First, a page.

FIGS. 2A and 2B illustrate a simplified block diagram and associated frequency response curve in accordance with the present invention. As will be apparent with reference to FIG. 2A and to the description which follows, the acceleration of the tape loop in the buffer of a tape transport having a frequency response as shown by FIG. 2B is substantially independent of the reel size, and is substantially linear with a consequent decrease in the maximum loop length which has heretofore been required. Additional velocity loop feedback gain K1 is introduced into the servo loop to linearize the acceleration of the tape loop in the buffer.
The capstan tape velocity signal Xc and the reel tape velocity signal XR are algebraically combined at summing junction 20, the output of which is twice the vertical tape loop velocity in the tape buffer. The vertical tape loop velocity signal XT is integrated by integrator 21 to derive a position feedback signal XT which is mathematically defined as ##EQU3## This signal XT is then amplified by servo amplifier 22 and drives reel motor 24 which is mechanically coupled to tape reel 26 and its associated tachometer 28. The digital output XR of tachometer 28, indicative of the tape velocity at the reel 26, is fed back through operational amplifier 30, which performs a digital to analog conversion by means of, for example, a one shot multivibrator and associated filter. This velocity feedback with a gain K1 from amplifier 30 is algebraically combined at summing junction 32 with XT to provide a second order frequency response which results in substantially linear acceleration over the range to to t1 as illustrated by FIG. 2B. Operationally, the tape of a tape transport system will accelerate and decelerate faster with the configuration of FIG. 2A than with the configuration of FIG. 1A. The system frequency response of the configuration of FIG. 2A is calculated as follows: ##EQU4## The open loop frequency response is then: ##EQU5## where J = moment of inertia of the reel motor 24 and reel 26 including the tape,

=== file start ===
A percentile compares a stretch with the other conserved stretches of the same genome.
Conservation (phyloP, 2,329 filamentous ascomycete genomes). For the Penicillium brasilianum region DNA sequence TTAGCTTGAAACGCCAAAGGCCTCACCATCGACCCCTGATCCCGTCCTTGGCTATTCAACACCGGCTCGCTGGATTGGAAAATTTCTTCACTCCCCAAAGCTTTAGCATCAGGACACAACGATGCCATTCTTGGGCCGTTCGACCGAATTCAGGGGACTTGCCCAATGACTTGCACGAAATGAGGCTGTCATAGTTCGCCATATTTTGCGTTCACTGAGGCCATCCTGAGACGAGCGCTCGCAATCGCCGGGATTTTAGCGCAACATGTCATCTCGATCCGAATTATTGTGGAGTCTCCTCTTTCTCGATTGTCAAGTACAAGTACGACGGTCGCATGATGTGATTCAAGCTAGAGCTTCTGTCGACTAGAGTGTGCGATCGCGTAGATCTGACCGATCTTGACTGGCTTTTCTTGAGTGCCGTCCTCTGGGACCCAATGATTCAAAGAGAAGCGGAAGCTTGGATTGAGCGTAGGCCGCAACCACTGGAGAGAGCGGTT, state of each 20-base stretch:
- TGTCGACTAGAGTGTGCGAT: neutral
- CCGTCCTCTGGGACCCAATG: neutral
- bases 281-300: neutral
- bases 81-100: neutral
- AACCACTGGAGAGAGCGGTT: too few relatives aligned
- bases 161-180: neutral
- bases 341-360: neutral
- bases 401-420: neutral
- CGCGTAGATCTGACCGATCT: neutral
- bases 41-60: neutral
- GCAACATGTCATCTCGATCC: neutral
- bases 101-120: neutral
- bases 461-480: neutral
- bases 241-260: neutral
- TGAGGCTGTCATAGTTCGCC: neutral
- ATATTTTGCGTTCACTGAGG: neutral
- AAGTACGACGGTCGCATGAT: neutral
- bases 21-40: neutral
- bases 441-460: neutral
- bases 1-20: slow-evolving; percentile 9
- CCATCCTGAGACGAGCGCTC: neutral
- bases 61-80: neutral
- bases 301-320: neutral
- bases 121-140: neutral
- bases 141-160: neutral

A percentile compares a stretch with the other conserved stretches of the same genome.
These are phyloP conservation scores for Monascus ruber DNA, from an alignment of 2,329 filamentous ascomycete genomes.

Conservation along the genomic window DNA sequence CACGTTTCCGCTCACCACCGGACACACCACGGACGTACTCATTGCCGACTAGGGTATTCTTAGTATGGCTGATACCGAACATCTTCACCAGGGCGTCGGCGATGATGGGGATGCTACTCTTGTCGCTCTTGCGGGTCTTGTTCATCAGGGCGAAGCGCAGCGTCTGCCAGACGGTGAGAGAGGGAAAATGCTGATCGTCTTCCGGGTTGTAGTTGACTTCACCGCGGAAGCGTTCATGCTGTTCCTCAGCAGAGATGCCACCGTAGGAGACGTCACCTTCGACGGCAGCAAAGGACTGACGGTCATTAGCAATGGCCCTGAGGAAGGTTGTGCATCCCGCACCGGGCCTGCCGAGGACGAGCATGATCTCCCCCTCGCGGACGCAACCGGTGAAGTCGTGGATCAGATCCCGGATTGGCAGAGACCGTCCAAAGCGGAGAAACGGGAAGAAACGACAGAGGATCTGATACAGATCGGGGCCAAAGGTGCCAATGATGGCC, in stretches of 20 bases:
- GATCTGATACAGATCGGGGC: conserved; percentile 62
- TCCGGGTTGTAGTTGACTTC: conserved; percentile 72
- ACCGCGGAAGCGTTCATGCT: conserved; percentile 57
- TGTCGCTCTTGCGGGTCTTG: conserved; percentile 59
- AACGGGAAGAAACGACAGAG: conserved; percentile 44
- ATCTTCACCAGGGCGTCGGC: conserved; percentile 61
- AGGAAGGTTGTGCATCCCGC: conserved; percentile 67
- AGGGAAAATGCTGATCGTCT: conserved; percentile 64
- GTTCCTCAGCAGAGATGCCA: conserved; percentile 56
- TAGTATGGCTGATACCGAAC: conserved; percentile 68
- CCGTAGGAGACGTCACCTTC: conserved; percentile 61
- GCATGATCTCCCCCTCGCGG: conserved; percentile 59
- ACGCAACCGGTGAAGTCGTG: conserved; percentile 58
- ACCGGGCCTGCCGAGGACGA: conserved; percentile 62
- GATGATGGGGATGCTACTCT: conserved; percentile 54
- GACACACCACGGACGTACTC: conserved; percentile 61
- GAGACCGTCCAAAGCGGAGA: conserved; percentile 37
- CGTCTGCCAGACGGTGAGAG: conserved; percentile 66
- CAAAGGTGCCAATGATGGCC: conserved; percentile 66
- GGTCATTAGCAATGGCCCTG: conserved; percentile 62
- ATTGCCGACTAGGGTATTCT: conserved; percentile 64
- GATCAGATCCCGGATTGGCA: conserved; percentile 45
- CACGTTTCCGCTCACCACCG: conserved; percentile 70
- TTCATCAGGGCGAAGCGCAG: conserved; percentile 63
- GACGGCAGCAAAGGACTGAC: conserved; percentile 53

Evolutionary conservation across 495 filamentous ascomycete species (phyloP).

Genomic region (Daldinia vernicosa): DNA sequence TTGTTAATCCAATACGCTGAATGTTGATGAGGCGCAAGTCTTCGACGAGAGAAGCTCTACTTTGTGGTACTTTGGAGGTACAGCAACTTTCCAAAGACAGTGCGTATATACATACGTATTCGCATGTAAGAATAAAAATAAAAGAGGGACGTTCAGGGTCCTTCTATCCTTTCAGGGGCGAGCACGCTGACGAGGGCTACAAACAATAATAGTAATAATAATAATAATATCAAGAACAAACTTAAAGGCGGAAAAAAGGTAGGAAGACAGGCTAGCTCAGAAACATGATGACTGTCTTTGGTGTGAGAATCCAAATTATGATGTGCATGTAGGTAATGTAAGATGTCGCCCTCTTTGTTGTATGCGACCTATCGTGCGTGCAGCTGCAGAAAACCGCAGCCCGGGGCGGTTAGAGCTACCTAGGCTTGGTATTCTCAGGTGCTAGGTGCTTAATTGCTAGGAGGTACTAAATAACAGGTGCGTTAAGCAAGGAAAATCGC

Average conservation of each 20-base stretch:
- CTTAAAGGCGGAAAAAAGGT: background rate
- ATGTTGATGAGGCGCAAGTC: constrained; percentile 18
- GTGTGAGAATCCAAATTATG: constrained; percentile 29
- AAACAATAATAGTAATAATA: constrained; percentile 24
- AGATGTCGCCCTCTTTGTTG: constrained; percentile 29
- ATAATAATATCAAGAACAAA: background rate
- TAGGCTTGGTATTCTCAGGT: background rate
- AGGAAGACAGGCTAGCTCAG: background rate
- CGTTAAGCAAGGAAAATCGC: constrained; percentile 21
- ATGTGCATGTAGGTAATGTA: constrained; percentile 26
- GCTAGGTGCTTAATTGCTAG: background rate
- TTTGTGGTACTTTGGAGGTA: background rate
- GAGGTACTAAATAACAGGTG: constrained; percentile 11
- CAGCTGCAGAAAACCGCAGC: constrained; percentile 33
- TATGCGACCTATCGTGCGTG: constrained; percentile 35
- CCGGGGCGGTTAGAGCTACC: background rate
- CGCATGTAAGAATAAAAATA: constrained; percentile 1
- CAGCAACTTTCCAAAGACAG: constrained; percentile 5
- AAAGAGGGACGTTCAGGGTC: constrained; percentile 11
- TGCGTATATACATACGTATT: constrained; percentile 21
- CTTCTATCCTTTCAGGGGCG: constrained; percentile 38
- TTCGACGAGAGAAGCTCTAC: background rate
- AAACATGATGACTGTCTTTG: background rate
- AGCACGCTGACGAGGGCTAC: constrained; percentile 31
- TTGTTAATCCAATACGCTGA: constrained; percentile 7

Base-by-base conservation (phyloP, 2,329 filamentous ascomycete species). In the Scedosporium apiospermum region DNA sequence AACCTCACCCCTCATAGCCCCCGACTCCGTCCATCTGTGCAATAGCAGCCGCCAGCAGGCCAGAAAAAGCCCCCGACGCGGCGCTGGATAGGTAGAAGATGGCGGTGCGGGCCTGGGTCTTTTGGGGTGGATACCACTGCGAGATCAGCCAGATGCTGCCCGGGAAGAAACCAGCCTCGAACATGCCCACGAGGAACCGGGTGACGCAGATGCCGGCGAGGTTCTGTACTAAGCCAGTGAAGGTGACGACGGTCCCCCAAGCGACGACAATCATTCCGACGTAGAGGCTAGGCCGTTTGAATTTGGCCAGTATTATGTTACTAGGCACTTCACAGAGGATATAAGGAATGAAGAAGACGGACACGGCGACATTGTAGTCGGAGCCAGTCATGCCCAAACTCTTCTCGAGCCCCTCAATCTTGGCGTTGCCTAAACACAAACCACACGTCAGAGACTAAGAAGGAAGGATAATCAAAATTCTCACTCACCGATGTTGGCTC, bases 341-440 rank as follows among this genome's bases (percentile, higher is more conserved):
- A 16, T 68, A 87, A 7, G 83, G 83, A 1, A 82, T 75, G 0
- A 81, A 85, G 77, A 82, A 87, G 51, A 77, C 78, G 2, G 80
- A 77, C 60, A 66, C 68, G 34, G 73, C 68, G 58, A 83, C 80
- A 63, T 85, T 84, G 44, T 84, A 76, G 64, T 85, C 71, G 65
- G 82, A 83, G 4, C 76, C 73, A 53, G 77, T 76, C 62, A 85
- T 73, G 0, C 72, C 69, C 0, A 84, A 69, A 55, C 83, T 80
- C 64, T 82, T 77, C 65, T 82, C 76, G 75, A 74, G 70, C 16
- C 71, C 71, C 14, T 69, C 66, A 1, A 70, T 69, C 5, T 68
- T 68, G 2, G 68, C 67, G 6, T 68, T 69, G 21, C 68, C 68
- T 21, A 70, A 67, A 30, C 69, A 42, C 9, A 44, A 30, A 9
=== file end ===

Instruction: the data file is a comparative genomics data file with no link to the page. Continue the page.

R = the motor resistance, and
Kt = the motor torque constant.
Assuming the rA °°KB, then the open loop frequency response equals: ##EQU6## which generally corresponds to the response curve of FIG. 2B.
Referring now to FIGS. 3 and 4, a linear tape reel control system in accordance with the present invention is illustrated generally by FIG. 4 while FIG. 3 illustrates the operation of the right reel control of FIG. 4. The left reel control operation is substantially identical to the right reel control operation.
Magnetic tape 100 is stored on a left storage reel 102 and on a right storage reel 104 for transport therebetween in response to motion of a single drive capstan 106. Any difference in the velocity of tape off either left reel 102 or right reel 104 and the capstan velocity will cause tape to be accumulated in either left buffer column 108 or right buffer column 110. A magnetic reading head 112 in close proximity to the capstan reads the data present on tape 100 and is coupled to data reproducing and recording circuitry in a known manner. Capstan 106 is mechanically coupled to the drive shaft of capstan motor 114 which motor in turn is excited for bidirectional rotation by excitation voltages generated by the capstan control and amplifier circuitry 116, in response to input commands from a central controller or computer. Tape motion is initiated by motion of the capstan 106 while tension of the tape is maintained by the introduction of a vacuum into the left and right buffer columns from a vacuum source 118 via vacuum ports 120 and 122. Tape motion into or out of the left buffer column 108 is detected by the left reel guide tachometer 124 which is mechanically coupled to a roller guide 126, while tape motion into or out of the right buffer column 110 is detected by the right reel guide tachometer 128 which is mechanically coupled to roller guide 130. Friction guides 132 and 134 are provided on the capstan sides of buffers 108 and 110, respectively, such that the tape path through the buffer columns is one of low inertia. Friction guides 132 and 134 may comprise air or roller guides of known construction.